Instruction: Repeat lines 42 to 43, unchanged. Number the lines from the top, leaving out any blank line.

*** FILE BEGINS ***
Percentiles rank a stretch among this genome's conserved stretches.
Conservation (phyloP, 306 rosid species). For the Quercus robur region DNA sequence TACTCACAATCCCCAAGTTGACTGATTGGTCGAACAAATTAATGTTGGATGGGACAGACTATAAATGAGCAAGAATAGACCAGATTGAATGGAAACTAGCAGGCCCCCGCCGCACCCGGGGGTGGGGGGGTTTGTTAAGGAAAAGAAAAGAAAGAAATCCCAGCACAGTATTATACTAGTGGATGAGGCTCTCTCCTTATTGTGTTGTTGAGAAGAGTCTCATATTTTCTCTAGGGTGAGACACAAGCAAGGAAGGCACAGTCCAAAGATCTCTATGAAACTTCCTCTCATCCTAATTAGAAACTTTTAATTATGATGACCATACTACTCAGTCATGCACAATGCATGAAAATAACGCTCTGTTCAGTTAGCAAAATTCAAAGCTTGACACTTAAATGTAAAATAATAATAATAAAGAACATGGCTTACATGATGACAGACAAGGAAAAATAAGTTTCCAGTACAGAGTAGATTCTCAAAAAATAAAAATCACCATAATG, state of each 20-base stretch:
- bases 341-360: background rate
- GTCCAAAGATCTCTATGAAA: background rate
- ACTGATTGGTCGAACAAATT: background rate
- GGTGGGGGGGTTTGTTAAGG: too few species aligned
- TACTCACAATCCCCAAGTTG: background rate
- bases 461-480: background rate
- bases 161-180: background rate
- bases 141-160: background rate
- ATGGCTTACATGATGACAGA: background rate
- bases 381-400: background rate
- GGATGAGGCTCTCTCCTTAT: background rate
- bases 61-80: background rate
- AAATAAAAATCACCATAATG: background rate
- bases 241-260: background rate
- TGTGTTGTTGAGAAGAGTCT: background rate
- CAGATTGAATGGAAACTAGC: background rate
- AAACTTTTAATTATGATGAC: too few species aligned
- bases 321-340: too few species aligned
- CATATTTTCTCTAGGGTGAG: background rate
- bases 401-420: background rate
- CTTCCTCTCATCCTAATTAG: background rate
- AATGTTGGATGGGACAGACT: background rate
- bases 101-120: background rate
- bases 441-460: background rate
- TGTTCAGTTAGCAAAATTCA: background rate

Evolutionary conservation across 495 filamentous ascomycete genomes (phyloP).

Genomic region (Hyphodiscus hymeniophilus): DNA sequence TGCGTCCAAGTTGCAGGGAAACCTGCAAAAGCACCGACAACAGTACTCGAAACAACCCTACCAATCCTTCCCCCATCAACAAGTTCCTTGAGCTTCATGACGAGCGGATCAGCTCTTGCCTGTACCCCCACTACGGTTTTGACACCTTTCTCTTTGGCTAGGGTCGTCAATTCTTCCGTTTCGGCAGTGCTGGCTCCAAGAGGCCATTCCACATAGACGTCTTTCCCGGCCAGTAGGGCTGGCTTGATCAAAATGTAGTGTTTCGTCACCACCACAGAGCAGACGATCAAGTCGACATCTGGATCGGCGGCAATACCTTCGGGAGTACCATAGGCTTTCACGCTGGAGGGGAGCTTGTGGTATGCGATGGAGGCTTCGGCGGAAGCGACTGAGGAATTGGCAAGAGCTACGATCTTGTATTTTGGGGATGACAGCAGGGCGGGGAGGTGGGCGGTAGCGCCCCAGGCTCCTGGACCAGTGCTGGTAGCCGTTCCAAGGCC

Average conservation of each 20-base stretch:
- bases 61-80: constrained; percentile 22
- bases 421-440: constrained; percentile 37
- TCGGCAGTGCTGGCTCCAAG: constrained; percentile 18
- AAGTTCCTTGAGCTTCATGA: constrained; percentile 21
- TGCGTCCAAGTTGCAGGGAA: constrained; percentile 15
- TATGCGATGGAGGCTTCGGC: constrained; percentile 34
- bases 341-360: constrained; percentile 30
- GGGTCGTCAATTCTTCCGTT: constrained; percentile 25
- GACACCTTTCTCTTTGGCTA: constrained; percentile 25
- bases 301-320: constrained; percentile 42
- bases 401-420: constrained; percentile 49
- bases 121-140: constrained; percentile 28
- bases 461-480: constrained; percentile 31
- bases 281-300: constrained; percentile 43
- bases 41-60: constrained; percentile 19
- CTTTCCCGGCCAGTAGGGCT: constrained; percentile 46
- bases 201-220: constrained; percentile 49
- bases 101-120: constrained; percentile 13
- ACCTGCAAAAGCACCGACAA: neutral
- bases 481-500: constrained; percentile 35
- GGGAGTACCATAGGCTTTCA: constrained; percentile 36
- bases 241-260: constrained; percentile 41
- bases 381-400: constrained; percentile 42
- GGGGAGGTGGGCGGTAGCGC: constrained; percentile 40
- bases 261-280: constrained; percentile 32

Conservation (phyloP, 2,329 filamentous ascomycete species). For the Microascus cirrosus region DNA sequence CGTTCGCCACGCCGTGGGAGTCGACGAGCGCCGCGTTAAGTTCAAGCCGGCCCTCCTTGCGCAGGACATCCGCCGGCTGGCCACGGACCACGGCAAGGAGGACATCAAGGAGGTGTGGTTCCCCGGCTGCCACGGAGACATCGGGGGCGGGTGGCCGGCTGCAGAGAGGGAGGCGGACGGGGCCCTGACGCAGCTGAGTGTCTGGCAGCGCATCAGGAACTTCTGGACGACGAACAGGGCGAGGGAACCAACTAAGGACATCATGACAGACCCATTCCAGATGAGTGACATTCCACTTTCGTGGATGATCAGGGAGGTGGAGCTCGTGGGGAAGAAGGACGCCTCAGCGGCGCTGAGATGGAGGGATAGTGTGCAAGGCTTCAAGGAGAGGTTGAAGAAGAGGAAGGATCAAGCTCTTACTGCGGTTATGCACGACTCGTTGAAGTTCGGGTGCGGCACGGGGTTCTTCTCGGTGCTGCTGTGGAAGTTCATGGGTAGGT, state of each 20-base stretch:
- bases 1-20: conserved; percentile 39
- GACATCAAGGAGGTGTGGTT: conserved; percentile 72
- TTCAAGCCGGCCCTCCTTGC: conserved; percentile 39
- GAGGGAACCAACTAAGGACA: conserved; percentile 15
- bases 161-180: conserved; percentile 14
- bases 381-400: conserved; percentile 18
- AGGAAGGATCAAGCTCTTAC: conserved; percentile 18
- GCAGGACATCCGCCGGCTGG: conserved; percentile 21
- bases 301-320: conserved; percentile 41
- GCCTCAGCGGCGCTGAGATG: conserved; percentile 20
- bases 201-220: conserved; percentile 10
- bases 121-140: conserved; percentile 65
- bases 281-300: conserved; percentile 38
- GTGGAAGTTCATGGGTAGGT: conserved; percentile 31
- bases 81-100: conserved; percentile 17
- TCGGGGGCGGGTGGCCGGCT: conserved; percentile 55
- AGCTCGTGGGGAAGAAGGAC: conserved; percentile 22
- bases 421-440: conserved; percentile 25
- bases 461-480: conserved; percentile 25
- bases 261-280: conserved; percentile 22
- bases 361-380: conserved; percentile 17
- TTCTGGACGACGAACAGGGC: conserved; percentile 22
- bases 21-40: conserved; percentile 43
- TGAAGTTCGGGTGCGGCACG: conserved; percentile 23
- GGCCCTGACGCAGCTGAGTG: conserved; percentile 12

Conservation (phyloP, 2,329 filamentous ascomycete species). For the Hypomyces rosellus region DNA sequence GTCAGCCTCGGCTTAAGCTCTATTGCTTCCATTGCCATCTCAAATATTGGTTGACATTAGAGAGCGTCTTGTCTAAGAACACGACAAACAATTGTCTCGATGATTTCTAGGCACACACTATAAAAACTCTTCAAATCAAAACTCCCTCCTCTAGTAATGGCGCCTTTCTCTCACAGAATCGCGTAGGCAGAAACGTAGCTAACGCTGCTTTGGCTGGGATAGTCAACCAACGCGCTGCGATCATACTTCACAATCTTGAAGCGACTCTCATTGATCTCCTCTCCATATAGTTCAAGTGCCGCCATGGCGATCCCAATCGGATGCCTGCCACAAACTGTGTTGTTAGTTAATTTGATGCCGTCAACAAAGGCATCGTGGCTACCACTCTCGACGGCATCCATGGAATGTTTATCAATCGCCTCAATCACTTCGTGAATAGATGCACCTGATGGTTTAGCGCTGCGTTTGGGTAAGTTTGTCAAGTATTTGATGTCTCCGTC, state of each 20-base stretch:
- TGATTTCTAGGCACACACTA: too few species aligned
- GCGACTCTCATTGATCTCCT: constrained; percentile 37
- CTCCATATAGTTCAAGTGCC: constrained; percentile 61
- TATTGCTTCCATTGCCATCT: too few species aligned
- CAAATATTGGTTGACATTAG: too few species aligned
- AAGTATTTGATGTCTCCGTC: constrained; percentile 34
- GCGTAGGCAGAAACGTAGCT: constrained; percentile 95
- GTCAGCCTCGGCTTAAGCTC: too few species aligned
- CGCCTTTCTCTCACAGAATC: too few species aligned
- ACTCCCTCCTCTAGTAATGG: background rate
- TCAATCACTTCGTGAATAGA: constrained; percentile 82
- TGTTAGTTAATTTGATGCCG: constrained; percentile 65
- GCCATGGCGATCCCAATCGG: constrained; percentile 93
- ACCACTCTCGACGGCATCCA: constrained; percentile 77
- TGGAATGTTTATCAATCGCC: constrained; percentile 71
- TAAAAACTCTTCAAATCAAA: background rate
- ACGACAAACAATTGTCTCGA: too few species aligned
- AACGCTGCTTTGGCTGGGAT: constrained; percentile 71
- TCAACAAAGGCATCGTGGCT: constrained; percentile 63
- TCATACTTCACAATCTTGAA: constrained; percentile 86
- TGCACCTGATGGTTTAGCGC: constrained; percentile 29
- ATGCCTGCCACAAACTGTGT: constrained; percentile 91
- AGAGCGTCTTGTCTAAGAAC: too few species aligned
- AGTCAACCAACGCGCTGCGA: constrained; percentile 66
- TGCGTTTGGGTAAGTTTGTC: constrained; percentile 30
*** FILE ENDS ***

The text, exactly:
- bases 121-140: constrained; percentile 28
- bases 461-480: constrained; percentile 31